New sculptures made with discarded wooden paddles adorn Southern Oregon University
More than 100 wooden paddles that might have ended up in a landfill have instead been turned into sculptures adorning the Southern Oregon University campus.
"It's public art that uses materials that might have been thrown away and creating something that's fun and playful," said Wyoming-based artist Bland Hoke, who created three sculptures for SOU.
Two are near the intersection of Siskiyou Boulevard and Wightman Street where people walking, biking and driving by can see them, while a third is tucked farther away from the intersection in front of The Hawk Dining Commons building.
On each sculpture, the paddles fan out in the shape of a bird's wing in honor of the red-tail hawk, mascot for SOU's Raider sports teams.
Made of varnished wood, the multi-colored blonde to dark, rich brown paddles came from Sawyer, a Talent company that makes oars and paddles.
Comfortable seats below the wing shapes were crafted from surplus material provided by Merlin-based SOTAR, a manufacturer of inflatable rafts and kayaks. The seats rotate, merry-go-round style, to provide relaxing entertainment for people who want to interact with the sculptures.
The materials in the sculptures — named "Feathoars" — are an homage to the area's tradition of rafting the Rogue River.
Hoke said he was also inspired by SOU's commitment to the environment.
The dining building and two nearby residence halls opened in the fall of 2013. The halls were built to Leadership in Energy & Environmental Design (LEED) standards.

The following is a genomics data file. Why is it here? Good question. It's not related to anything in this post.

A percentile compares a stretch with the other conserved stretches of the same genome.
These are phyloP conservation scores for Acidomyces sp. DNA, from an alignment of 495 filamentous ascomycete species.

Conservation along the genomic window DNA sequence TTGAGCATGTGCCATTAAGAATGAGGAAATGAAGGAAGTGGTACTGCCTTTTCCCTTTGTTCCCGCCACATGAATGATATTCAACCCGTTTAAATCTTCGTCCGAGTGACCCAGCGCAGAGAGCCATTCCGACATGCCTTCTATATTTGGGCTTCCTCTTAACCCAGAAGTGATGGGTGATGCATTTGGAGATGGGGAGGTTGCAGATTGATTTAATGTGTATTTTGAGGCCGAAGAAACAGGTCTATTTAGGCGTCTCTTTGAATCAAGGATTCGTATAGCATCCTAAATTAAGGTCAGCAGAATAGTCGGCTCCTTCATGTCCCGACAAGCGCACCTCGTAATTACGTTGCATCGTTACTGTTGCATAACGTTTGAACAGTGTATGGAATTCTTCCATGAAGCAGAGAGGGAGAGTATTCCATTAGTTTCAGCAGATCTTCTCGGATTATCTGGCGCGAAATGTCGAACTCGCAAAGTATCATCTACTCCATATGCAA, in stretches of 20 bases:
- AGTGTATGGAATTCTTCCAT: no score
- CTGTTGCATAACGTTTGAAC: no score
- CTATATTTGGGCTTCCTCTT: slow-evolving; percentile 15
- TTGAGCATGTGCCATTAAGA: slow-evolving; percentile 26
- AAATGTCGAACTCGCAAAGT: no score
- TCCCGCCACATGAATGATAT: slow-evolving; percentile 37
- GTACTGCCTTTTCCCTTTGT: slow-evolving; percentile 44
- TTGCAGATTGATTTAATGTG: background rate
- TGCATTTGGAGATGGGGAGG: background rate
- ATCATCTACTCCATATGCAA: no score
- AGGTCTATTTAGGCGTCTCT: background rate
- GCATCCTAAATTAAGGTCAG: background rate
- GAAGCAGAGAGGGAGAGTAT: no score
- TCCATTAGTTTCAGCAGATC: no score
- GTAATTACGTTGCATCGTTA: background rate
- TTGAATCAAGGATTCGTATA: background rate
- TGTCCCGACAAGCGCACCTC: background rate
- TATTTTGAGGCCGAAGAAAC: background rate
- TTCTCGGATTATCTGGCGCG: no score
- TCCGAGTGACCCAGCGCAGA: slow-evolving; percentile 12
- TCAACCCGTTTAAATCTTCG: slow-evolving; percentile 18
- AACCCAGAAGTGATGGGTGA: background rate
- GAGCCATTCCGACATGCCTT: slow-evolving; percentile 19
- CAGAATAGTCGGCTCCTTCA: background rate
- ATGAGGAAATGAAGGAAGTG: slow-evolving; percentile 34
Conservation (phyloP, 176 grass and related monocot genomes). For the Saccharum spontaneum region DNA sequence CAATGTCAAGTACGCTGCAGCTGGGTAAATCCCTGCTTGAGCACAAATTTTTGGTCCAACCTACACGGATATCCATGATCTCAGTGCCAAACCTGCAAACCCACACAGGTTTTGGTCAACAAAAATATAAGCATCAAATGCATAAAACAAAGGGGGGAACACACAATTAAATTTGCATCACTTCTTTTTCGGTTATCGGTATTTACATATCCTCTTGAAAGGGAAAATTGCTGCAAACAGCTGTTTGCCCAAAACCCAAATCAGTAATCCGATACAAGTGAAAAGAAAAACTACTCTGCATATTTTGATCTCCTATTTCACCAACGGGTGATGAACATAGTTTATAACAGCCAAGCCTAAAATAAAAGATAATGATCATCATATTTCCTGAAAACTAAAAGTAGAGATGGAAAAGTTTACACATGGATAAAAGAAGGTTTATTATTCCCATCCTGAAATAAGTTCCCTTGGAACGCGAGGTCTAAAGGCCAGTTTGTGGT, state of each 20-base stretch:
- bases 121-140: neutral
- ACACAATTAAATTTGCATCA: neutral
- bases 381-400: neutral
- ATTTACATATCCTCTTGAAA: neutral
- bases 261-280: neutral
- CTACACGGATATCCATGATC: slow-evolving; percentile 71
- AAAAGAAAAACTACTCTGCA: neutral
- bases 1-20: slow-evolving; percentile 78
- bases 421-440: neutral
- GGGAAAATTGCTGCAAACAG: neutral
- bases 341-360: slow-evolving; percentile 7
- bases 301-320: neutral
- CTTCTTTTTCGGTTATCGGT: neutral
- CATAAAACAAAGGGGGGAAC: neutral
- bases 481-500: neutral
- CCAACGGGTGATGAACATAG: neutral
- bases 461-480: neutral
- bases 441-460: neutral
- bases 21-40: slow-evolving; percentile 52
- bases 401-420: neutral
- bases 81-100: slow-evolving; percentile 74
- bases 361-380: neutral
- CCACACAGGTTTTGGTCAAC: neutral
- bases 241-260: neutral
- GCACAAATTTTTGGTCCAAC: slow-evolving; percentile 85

The three paddle sculptures cost $59,000 and were funded from a portion of the $6.5 million spent on the dining hall. State law requires 1 percent of construction dollars on certain projects to be spent on public art, said Drew Gilliland, SOU director of facilities management and planning.
Another public art installation is coming this fall, he said.
New York City artist Matthew Geller has designed circular landscape features with seating and programmable LED lighting for the campus. That project is budgeted at $165,000 and is funded through the $29 million residence hall project, Gilliland said.
"Art is part of the education process," Gilliland said. "It helps people think outside the box. These should bring color to people's lives."
He said more than 60 artists submitted applications to have public art installed at SOU, with Geller and Hoke eventually winning out.
Hoke, who in addition to being an artist works for a nonprofit that supports public art, said public art pieces can serve as icons for universities and cities.
"It's a great way to celebrate creativity and what that brings to the livability of a place," he said.
Hoke added, "I'm thrilled with the outcome of the project. I'm excited to see how the students interact with it."
Staff reporter Vickie Aldous can be reached at 541-776-4486 or email@example.com. Follow her on Twitter at www.twitter.com/VickieAldous.